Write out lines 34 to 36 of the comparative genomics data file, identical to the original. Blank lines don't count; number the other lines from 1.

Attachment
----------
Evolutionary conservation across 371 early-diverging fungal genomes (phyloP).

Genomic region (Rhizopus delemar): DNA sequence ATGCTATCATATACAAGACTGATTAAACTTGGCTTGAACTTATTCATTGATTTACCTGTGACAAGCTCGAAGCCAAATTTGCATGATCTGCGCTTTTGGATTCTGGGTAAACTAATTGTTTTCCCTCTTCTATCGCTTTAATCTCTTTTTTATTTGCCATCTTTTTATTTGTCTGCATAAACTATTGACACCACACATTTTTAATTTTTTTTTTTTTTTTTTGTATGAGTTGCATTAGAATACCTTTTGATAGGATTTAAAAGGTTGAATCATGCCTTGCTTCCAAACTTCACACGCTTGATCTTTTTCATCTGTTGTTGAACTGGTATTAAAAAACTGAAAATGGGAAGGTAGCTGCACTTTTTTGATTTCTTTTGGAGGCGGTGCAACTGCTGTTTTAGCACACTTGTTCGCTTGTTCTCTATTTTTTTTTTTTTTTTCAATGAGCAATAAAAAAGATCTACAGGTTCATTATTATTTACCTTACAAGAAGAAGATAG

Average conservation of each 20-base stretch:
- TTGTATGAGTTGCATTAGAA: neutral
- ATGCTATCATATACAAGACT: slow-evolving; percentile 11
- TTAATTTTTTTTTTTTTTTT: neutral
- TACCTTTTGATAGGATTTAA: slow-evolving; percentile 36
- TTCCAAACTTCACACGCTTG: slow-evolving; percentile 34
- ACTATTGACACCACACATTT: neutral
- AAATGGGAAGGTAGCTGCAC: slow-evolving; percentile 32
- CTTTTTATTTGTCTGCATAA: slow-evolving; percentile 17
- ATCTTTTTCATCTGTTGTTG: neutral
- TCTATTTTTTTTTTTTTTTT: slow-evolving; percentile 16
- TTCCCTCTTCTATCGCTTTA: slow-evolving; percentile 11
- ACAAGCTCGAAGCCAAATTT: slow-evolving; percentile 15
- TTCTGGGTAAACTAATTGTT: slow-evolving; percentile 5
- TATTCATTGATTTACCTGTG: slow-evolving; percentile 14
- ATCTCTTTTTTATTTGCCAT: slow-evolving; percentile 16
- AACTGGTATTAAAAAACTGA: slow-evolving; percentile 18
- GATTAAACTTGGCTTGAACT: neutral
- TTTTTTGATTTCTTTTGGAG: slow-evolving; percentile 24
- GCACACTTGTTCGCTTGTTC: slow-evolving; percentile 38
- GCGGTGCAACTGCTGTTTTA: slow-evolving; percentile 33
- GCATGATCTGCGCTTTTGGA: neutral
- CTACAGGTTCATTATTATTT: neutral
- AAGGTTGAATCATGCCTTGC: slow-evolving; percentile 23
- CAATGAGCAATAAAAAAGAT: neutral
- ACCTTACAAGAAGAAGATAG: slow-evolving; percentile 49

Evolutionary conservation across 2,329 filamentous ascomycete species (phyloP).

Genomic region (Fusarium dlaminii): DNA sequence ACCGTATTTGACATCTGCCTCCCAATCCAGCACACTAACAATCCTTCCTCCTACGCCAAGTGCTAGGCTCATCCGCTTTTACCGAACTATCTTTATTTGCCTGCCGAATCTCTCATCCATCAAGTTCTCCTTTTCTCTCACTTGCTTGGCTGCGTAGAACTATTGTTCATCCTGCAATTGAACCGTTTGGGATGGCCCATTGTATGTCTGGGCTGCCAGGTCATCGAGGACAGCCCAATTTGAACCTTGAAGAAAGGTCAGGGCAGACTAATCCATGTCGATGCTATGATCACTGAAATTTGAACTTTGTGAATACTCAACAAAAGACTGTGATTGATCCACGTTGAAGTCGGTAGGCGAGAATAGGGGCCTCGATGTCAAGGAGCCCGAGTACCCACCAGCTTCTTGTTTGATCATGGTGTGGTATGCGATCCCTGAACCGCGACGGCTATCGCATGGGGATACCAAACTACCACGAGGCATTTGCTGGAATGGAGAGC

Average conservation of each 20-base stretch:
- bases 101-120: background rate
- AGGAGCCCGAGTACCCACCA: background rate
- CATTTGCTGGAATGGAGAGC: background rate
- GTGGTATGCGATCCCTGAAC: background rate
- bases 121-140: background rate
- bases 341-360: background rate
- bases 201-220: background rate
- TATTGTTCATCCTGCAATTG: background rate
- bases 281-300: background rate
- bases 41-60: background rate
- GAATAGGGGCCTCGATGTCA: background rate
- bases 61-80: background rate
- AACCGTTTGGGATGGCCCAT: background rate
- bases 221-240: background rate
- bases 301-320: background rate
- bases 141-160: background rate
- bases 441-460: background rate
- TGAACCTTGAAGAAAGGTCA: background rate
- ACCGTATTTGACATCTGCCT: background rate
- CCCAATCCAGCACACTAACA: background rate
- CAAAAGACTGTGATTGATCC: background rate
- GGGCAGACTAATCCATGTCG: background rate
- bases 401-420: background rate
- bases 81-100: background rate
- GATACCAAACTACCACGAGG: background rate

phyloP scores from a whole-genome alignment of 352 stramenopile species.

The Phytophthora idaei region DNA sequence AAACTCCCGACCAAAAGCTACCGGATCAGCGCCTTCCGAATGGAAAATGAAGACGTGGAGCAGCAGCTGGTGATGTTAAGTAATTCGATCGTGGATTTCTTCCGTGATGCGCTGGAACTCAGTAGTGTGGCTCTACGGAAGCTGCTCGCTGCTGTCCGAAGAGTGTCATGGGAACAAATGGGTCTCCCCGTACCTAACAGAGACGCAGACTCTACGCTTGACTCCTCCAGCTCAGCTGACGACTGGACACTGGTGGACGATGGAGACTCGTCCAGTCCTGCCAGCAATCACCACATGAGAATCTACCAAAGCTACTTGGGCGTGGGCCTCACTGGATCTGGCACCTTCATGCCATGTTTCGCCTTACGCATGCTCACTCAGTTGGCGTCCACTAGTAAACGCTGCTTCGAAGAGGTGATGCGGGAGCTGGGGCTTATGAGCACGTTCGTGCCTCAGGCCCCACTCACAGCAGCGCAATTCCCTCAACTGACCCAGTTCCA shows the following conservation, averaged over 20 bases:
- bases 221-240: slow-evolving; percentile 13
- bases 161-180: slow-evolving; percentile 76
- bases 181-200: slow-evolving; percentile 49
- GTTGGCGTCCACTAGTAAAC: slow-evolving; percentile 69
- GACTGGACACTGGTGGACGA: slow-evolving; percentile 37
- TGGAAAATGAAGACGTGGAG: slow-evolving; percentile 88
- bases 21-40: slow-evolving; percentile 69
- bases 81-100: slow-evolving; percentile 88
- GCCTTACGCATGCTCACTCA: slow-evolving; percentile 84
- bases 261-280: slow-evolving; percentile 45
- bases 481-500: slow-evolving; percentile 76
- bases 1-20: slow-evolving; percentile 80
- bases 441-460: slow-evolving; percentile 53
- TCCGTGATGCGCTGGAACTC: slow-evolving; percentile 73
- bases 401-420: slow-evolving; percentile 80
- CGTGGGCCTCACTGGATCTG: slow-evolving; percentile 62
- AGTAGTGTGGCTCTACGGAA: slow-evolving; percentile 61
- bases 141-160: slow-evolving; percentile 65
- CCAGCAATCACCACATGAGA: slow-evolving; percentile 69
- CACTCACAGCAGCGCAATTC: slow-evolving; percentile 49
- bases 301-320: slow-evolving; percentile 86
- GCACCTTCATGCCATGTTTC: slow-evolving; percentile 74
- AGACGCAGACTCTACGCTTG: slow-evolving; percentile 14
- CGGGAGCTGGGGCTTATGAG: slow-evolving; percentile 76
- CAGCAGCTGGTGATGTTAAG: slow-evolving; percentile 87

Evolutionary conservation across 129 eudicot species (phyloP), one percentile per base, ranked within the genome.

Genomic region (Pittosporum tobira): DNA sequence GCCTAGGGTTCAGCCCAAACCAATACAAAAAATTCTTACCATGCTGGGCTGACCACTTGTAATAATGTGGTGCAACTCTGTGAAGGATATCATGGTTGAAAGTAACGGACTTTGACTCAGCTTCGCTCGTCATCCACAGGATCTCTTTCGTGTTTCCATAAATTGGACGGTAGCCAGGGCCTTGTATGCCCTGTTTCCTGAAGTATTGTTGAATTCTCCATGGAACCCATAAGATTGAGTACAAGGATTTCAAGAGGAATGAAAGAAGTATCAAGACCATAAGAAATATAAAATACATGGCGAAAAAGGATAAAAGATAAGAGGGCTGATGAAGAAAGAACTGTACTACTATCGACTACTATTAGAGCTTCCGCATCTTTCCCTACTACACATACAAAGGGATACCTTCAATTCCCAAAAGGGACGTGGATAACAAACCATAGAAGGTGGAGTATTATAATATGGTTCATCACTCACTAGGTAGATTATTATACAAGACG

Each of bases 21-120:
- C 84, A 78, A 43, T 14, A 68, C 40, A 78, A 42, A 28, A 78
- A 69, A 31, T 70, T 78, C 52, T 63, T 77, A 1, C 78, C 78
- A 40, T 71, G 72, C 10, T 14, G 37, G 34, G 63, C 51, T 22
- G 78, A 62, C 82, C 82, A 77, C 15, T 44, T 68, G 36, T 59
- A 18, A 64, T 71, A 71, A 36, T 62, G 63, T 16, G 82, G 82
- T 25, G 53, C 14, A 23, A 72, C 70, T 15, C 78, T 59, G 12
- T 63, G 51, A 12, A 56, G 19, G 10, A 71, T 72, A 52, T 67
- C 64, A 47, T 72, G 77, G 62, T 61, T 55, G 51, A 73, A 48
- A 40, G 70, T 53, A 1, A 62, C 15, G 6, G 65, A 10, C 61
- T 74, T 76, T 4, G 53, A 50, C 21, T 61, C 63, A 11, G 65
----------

- CATTTGCTGGAATGGAGAGC: background rate
- GTGGTATGCGATCCCTGAAC: background rate
- bases 121-140: background rate